Thursday, July 29, 2021

GCP Study Notes 8-a: Example of using Google dataflow & Apache Beam

In this tutorial, you'll learn the basics of the Cloud Dataflow service by running a simple example pipeline using the Apache Beam Python SDK. This pipeline will show you the basics of reading a text file from Google Cloud Storage, counting the number of unique words in the file, and finally writing the word counts back to Google Cloud Storage.

What's dataflow?
Auto-scale on the dataflow:
To use Dataflow, turn on the Cloud Dataflow APIs and open the Cloud Shell.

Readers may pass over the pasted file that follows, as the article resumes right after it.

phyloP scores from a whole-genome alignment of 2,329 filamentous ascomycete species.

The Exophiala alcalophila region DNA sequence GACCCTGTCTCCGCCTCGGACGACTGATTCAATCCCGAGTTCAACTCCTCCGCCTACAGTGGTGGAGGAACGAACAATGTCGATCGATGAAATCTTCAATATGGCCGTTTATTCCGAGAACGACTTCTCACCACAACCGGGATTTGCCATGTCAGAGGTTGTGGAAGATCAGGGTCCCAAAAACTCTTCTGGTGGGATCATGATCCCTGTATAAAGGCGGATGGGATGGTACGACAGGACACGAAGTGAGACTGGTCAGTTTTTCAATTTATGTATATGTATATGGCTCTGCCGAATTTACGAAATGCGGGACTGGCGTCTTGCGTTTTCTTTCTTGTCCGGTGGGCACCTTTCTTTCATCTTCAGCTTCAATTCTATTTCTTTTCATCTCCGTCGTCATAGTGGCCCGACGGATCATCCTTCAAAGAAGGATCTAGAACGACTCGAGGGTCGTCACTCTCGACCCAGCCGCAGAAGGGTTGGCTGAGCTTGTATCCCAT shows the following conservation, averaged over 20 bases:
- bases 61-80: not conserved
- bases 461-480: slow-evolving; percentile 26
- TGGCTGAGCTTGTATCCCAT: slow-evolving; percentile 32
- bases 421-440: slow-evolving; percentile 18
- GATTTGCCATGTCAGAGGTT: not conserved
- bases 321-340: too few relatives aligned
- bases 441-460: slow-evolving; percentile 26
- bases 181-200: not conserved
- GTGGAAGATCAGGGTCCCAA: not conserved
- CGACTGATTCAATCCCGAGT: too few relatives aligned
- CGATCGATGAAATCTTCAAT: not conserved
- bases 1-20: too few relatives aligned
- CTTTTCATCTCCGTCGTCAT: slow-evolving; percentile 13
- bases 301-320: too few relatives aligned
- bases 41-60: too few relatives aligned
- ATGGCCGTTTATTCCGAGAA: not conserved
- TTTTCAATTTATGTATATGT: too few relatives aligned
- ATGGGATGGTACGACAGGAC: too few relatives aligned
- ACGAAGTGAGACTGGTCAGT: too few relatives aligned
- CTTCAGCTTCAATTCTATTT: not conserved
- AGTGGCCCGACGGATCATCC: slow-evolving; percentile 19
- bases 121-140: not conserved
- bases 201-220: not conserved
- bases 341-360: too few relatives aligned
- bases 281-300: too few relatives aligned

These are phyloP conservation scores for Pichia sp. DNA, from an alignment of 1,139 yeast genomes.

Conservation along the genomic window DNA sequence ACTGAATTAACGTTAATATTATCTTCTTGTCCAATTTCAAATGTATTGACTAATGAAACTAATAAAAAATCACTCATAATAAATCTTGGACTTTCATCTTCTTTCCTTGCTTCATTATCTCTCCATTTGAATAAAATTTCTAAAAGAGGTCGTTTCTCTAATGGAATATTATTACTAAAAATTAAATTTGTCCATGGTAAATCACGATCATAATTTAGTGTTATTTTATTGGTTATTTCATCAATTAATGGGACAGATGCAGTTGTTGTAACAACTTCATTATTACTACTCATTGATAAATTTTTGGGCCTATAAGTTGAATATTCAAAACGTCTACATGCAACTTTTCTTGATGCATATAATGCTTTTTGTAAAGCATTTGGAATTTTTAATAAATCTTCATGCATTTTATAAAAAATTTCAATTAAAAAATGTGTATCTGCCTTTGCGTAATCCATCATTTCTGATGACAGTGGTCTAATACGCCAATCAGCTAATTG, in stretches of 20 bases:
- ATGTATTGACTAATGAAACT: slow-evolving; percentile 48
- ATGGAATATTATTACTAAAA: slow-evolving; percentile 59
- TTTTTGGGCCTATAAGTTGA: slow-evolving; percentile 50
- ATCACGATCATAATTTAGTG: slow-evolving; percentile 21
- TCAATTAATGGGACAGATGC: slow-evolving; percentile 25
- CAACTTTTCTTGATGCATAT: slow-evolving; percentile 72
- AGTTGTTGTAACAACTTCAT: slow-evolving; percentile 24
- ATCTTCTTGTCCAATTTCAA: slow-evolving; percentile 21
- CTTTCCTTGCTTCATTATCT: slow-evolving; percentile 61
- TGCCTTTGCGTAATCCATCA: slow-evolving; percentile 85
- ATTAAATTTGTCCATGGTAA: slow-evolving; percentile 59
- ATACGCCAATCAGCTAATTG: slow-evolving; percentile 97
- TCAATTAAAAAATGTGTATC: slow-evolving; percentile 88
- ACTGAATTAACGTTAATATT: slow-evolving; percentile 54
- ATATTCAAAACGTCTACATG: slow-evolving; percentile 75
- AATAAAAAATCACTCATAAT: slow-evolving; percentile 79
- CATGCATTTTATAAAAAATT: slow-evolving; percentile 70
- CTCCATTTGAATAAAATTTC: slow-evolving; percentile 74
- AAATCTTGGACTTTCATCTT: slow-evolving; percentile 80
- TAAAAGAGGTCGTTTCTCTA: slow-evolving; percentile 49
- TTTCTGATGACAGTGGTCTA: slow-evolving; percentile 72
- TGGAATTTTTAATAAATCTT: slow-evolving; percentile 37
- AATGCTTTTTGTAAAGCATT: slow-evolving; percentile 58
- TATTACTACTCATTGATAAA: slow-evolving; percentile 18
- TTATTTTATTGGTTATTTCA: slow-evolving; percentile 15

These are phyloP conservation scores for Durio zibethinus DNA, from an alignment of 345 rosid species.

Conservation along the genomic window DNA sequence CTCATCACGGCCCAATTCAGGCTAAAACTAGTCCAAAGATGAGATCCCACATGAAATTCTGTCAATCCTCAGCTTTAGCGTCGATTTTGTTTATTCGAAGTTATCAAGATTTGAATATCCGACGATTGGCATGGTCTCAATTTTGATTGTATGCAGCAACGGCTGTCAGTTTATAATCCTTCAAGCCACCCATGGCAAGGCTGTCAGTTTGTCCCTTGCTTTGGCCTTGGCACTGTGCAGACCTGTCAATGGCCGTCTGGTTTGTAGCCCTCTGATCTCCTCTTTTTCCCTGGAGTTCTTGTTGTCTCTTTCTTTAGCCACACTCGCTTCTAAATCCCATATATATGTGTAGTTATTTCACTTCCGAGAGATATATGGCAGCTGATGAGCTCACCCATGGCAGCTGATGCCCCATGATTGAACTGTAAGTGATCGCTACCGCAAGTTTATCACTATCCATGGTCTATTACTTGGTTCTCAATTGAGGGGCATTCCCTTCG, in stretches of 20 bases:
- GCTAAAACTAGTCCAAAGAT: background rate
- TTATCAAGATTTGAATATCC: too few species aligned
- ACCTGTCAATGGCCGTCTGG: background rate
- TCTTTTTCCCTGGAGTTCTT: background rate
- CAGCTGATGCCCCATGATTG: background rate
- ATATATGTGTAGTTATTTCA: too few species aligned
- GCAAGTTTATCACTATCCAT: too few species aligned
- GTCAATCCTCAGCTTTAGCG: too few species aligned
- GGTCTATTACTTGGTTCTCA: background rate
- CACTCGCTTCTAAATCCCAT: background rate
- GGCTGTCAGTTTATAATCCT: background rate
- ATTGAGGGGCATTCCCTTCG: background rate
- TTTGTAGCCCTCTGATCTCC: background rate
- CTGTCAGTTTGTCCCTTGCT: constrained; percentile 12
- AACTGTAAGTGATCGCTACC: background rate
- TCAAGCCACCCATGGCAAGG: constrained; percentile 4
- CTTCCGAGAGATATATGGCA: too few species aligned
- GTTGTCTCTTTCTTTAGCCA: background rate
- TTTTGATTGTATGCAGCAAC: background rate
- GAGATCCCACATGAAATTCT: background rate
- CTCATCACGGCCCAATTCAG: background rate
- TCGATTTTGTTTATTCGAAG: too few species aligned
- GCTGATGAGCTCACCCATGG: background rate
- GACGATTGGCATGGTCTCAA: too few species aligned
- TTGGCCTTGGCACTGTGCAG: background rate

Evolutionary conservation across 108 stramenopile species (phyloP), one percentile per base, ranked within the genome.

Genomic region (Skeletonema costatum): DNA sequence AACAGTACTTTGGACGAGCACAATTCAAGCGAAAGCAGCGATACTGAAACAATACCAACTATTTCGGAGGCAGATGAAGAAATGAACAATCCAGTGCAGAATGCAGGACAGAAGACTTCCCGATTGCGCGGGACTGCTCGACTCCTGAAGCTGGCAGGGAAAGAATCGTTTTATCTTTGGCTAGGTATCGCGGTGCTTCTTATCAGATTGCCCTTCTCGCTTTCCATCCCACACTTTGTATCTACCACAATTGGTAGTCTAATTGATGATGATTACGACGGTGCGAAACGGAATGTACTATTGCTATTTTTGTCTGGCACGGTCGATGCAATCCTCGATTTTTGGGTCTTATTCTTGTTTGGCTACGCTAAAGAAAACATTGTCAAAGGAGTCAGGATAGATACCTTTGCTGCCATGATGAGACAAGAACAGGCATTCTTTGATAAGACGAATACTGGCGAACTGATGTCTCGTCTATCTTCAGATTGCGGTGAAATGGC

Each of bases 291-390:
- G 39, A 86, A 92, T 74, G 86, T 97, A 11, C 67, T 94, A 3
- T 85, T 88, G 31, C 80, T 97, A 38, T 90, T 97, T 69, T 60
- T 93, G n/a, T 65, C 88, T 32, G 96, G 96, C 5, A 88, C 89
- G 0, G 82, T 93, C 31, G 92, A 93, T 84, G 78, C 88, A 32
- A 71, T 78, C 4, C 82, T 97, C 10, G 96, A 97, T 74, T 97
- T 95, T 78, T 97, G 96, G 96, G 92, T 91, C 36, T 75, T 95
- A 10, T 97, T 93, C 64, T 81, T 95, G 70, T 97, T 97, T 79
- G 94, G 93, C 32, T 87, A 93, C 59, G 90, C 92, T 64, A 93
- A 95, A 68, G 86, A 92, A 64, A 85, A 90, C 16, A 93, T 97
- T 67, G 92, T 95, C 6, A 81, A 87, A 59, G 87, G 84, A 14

Dataflow runs jobs written using the Apache Beam SDK. To submit jobs to the Dataflow Service using Python, your development environment will require Python, the Google Cloud SDK, and the Apache Beam SDK for Python. Additionally, Cloud Dataflow uses pip3, Python's package manager, to manage SDK dependencies, and virtualenv to create isolated Python environments.

1. Install virtualenv and activate a Python virtual environment:
pip3 install --upgrade virtualenv --user

2. Create a Python virtual environment:
python3 -m virtualenv env

and activate it:
3. source env/bin/activate

In order to write a Python Dataflow job, you will first need to download the SDK from the repository. When you run this command, pip3 will download and install the appropriate version of the Apache Beam SDK.
4. pip3 install --quiet apache-beam[gcp]

5: to see the examples we are using:

#list all the folders with beam:
ls |grep beam